I would like to stress the point that O'Muck just made about Waits who, I agree, sounds to me like he's been doing a life-long impression of a blues singer or what-have-you. I think Waits is a great artist: performer & songwriter. I would almost consider him a modern-day minstrel in his approach to Americana sounds. Also CW Stoneking, who I also think is a very talented musician with an uncanny ability to mimic the oldtime blues & folk sound. I would put him in the modern minstrel category as well. [*edited to add . . . I personally think the minstrel tradition is very compelling altho' it has deserved negative historical/racial connotations. Much of the music is very powerful & entertaining. I, for one, absolutely love Al Jolson's music]. In fact I find there are a lot of people in their 20s-30s nowadays with a passion for prewar music who are doing some really incredible impressions of the old vocal & instrumental sounds. One of my favourite things to do when I'm drinking & jamming with my buds is to try to sing as much like Charlie Patton as possible. It usually gets a pretty good chuckle from them. I've noticed that the younger crowd finds the oldtime act much more compelling than the personal take on the country blues. So if I wore a bowler & an old suit & had more of an act I would probably get more work, to be honest. But when I lament the state of contemporary country blues singing I don't really think of these type of artists. I like what these cats lay down & I admire their talent but I think it's a different thing than someone singing directly about their life & ideas & still retaining a 21st century personality & presentation with a strong but not so pervasive prewar component. Does that make sense?
Title: Re: The Blues Vocal Tradition or why don't we sing like they used to?
Post by: tommersl on April 28, 2008, 11:17:28 AM
I've been watching a lot of country blues stuff on youtube lately.
Too bad when people ask about note-for-note accuracy when performing this music they never mean the vocal.
I see unending praise for musicians who play a mean guitar but who's singing is so poor it makes the guitar part void, for me. & I don't mean kinda bad singing, I mean nigh atrocious, as if they're not even listening to the song or . . .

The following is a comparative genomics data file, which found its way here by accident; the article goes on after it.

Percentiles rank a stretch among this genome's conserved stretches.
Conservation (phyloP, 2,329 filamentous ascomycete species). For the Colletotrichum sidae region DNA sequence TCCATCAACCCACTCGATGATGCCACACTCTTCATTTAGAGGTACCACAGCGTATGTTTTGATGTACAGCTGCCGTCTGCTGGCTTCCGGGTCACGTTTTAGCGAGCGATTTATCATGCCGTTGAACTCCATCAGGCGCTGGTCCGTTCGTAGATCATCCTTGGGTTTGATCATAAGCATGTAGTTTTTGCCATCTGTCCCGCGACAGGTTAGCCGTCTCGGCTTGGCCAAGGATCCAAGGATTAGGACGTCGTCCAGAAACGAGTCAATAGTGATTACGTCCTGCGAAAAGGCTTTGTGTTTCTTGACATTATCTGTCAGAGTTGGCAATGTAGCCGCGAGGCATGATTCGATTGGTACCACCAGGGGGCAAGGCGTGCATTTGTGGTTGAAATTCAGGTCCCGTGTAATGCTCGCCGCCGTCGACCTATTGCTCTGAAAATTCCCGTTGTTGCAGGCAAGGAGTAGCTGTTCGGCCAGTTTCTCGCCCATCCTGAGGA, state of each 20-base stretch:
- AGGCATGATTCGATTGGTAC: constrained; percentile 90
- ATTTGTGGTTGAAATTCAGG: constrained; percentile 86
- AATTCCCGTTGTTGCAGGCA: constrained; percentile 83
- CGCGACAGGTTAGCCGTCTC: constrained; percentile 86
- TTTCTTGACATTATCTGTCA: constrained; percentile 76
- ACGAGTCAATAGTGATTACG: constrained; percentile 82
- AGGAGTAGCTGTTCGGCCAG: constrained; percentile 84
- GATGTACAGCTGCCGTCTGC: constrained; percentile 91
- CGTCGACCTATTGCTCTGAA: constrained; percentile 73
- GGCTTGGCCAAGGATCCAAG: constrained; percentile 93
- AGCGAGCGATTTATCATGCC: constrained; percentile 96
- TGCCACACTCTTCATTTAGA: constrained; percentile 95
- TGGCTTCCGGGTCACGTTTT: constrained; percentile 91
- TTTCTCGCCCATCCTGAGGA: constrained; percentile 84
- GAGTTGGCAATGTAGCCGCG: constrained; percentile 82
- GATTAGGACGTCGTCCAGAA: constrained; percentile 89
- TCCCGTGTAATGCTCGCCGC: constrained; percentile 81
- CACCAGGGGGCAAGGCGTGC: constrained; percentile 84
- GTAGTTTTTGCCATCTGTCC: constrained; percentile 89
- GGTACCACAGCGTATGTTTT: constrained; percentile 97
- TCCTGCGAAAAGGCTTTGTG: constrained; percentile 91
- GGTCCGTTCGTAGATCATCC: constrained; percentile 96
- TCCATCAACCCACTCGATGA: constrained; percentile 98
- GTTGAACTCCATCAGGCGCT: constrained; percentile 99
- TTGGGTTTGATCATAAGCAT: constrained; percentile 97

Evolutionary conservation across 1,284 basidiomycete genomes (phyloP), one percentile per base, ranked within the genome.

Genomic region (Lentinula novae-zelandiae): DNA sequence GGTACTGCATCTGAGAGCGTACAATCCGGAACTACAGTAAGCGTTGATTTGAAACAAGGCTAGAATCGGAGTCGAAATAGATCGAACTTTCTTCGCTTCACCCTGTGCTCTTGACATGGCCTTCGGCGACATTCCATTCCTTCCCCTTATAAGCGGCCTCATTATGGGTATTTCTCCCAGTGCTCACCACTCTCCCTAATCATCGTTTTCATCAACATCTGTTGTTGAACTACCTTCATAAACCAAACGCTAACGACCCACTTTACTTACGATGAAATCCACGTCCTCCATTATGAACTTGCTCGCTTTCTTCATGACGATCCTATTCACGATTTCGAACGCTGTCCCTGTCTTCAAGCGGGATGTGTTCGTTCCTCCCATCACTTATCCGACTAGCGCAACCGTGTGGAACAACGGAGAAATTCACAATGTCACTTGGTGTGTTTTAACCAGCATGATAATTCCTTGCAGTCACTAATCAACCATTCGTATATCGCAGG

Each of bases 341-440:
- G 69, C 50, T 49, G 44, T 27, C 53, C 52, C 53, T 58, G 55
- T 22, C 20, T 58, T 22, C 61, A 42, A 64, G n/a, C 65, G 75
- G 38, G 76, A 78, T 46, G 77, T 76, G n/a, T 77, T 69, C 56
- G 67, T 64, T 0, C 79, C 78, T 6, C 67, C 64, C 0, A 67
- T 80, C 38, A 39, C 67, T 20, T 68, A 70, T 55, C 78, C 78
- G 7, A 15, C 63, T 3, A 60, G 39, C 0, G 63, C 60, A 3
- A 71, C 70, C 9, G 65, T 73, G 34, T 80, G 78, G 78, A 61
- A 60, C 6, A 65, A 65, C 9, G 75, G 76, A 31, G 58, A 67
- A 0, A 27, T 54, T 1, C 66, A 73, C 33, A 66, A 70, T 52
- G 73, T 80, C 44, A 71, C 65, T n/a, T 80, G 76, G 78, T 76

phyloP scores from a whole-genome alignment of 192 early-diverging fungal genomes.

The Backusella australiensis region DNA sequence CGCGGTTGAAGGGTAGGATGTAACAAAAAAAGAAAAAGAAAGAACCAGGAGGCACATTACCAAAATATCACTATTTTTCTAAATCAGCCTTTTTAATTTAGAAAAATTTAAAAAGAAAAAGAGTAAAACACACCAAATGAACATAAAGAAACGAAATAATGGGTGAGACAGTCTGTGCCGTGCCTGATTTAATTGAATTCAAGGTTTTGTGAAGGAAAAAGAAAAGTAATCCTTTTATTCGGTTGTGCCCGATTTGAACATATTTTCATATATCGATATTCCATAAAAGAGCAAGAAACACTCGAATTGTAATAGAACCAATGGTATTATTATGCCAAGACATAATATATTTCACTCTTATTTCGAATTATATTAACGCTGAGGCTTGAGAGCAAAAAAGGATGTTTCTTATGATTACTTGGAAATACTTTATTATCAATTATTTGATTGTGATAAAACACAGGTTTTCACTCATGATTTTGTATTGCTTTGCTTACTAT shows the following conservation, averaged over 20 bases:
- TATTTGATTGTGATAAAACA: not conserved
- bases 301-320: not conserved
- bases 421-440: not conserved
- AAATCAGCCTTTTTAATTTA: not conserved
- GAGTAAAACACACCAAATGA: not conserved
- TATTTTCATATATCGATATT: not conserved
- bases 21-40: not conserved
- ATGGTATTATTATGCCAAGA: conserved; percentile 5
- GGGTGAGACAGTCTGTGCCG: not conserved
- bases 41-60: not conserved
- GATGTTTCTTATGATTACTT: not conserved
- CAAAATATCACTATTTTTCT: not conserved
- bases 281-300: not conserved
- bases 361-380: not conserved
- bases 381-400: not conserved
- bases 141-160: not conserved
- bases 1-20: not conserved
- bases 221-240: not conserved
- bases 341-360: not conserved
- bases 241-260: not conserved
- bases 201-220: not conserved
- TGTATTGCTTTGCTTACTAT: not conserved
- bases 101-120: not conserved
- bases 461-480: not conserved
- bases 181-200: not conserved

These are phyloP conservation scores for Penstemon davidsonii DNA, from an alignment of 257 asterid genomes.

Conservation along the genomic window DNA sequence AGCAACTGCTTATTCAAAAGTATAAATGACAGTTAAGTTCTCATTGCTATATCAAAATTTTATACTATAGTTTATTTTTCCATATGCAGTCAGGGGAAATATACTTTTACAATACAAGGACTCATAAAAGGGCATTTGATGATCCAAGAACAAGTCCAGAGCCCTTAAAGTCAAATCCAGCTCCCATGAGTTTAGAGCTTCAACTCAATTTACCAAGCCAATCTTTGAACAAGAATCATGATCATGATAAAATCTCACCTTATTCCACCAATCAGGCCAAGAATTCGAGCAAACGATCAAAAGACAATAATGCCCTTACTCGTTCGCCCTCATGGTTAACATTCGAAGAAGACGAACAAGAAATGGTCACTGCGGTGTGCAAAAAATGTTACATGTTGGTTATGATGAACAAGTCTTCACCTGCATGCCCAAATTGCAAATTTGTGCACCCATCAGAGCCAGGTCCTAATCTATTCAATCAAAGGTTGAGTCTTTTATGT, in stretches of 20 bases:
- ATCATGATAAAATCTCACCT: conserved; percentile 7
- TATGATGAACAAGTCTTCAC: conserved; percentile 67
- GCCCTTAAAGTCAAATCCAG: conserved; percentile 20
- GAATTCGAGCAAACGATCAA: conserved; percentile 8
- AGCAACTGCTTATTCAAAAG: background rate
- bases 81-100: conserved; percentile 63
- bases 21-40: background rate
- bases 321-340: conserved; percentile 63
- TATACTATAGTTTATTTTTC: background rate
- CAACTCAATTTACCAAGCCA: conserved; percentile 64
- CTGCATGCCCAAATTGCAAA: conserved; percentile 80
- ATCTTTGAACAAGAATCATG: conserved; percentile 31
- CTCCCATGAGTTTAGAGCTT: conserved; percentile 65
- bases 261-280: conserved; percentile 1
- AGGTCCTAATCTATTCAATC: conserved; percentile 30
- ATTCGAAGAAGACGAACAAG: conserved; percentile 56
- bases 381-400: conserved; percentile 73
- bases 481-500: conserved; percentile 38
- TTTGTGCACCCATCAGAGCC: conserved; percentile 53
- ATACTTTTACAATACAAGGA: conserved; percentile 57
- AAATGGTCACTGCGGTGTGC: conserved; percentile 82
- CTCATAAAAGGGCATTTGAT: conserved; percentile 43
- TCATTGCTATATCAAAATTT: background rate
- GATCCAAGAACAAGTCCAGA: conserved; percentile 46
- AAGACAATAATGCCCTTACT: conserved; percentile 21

If Son House, Skip James, Leadbelly . . . even Blind Blake who's vocals are often criticized, sang as poorly as some of todays' players we probably would be talking A LOT less about them.
When is there going to be a country blues VOCAL revival?
This is a major, major problem with the country blues situation today as I see it.
Sorry for hijacking your thread reuellis but I spent a long night shaking my head at a hundred videos of amazing guitar players & probably not a single great singer.


There are good Country Blues singers, check out Wesley Jefferson. http://www.livebluesworld.com/profile/WesleyJefferson
Title: Re: The Blues Vocal Tradition or why don't we sing like they used to?
Post by: Mr.OMuck on April 28, 2008, 01:34:53 PM
Leon Redbone was the first of this breed I do believe. People went absolutely ape shit for his whole routine and persona. He's a terrific guitar player but I find the persona thing a bit hard to take after a song or two. I even had occasion to tell him so one drunken evening. Nevertheless when he came on the scene, it was hard going for  other revivalists trying to get work, all the clubs wanted Leon! CW Stoneking is an awesome mimic but one song is plenty for me, thanks.
Title: Re: The Blues Vocal Tradition or why don't we sing like they used to?
Post by: Johnm on April 28, 2008, 02:21:47 PM
Hi all,
One present-day singer I have not heard in years, but who I thought sounded great when I heard him years ago, both as a singer and player, is John Mooney.  He was really a terrific singer when I heard him in the late '70s, very strong, natural and relaxed sounding and a fine player.  A stand-out singer, though, I thought at the time, and I have no reason to think he isn't still a fine singer.
I think there are actually a lot of good singers around, and I tend to like the ones who don't sound too concerned with being idiomatically correct.  For some reason, I found vocal imitation a lot harder to take than instrumental imitation.